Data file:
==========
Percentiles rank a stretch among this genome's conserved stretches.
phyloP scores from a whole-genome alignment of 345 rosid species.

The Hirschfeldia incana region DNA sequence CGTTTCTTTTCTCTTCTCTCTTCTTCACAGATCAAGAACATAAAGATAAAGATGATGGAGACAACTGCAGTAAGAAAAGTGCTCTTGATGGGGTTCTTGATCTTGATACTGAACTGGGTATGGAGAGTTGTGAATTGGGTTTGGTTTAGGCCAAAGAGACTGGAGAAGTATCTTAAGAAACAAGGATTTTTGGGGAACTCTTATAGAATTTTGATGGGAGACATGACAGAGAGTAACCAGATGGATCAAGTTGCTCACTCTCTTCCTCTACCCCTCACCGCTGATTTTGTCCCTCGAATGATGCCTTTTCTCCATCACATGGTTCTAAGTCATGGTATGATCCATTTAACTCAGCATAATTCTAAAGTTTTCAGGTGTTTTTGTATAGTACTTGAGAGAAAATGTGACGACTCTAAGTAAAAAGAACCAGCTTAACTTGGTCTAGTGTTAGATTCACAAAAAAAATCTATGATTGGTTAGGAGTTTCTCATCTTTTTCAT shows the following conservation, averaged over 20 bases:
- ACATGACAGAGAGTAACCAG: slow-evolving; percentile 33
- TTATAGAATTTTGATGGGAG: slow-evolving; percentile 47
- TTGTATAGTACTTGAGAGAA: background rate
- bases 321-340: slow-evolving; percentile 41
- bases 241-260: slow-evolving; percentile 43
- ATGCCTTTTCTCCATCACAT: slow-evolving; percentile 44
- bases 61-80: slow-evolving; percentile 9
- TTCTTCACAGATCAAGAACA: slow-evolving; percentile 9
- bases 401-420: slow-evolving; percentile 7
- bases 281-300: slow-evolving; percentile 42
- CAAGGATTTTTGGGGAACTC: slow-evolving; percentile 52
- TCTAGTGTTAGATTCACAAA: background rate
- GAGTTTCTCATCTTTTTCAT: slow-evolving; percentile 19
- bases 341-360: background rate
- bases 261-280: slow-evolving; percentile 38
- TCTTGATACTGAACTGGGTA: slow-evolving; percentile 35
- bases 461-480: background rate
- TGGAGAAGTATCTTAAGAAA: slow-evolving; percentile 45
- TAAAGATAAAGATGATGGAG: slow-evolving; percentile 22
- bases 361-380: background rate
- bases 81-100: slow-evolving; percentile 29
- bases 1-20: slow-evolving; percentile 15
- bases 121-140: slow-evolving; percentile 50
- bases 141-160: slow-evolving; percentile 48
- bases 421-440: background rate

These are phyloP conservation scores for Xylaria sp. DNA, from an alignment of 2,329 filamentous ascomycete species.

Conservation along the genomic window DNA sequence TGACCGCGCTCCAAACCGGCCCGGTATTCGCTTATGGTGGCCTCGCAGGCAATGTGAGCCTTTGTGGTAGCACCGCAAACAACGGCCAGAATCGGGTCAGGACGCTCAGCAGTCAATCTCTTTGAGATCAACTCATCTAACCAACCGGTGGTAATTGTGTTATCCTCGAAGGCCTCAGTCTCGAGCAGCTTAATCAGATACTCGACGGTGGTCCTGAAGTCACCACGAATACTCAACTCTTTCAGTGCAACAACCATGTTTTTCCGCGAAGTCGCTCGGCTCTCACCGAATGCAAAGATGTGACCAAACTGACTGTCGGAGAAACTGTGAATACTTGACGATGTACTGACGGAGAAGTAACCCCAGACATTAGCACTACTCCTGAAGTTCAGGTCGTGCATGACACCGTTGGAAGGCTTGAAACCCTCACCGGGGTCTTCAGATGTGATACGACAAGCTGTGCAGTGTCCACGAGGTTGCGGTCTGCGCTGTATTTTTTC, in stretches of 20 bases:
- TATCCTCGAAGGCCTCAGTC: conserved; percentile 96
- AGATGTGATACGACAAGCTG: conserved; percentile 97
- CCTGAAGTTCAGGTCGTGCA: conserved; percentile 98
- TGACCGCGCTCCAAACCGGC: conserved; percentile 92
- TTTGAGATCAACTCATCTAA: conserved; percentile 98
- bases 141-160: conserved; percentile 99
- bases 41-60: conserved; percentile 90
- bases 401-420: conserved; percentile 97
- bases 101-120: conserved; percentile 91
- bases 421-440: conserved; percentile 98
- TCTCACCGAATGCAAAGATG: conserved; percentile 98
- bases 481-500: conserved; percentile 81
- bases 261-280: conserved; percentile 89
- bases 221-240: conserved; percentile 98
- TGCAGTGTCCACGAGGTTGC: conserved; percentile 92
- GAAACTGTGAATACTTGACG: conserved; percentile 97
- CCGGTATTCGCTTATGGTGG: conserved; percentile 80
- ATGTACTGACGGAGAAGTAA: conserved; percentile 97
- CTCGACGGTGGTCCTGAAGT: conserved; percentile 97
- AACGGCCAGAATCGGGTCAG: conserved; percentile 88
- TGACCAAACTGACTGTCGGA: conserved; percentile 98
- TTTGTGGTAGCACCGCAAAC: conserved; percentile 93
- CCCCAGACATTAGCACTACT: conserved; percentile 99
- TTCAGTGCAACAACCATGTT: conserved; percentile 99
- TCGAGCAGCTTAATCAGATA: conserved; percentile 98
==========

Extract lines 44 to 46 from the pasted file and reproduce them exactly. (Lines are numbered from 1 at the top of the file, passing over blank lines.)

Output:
- bases 221-240: conserved; percentile 98
- TGCAGTGTCCACGAGGTTGC: conserved; percentile 92
- GAAACTGTGAATACTTGACG: conserved; percentile 97